This obviously isn't still the case today, and the know-how to produce cider, as well as the right type of apples to produce a quality beverage, have been fading in United States history.
Enter Albermarle CiderWorks, in North Garden, Virginia, which aims to change that. It's an extension of an apple orchard called Vintage Virginia Apples, which specializes in unusual fruit varieties – they grow some 200 varieties of apples, and more than thirty peach varieties, for example.
Among these apple varieties are rare ones used for making cider. A brief explanation: The apple varieties that make for good eating aren’t necessarily the same that make for good cider, in the same way that grape varieties that you’ll munch on are not the same ones that you’d want to use for winemaking. In fact, most “table apples” are pretty sweet, which means that most of the cider you’ve sampled in the United States – often while apple picking and pumpkin patch roaming at an orchard in Autumn– is likewise sugary, and has little to do with the beverage that was popular in the Colonial era.
So although you’re unlikely to find varieties like Winesap, Newtown Pippin, or Hyslop apples next to the Golden Delicious or Macintosh apples at your local supermarket, Albermarle CiderWorks makes cider from these lesser-known varieties as the provide the right mix of acidity, tannin and other qualities that create surprisingly varied ciders. Albermarle’s $4 tasting fee lets you sample different varieties of cider, and gets you a great deal of historical information in the bargain.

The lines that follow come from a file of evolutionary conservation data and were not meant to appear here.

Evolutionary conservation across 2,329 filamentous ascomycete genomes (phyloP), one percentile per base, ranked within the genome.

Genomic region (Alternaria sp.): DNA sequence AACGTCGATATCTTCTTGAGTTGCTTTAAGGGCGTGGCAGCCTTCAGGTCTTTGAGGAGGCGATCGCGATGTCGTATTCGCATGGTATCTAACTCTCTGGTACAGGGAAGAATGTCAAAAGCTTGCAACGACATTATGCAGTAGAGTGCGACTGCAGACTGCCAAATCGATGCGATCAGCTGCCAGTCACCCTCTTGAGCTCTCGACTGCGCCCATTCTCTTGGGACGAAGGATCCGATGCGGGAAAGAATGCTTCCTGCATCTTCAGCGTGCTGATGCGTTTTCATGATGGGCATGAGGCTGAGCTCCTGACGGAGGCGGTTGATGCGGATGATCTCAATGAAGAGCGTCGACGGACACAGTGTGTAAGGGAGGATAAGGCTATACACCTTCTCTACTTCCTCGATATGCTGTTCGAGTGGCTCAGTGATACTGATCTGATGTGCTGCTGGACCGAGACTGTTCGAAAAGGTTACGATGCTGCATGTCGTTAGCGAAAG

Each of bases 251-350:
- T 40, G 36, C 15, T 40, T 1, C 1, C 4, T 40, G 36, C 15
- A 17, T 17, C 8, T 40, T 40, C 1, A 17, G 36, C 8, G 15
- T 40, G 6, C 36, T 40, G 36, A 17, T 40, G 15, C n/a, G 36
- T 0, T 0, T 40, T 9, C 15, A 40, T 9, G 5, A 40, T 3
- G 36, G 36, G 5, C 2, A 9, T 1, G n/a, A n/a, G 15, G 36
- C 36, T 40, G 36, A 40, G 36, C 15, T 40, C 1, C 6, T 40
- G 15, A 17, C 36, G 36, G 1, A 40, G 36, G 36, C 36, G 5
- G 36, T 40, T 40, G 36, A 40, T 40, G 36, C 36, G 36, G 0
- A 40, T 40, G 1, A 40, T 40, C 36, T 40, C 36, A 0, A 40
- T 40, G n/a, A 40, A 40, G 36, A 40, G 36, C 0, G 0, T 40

By the way, Virginia Vintage Apples and the cider operation are part of the movement to protect heirloom and antique plant varietals – a growing movement around the country, but one that’s particularly strong in Charlottesville, thanks to the long arm of Thomas Jefferson, an avid farmer and gardener, who turned Monticello into “an Ellis Island of new and unusual plants from around the world.” Of particular interest to gardening foodies: Monticello hosts a Heritage Harvest Festival each year and Vintage Virginia Apples offers a variety of workshops for home orchard enthusiasts.
Although not a brewery, Albermarle CiderWorks is on the Brew Ridge Trail, and it makes a great (and refreshing) supplement to a day of beer tasting.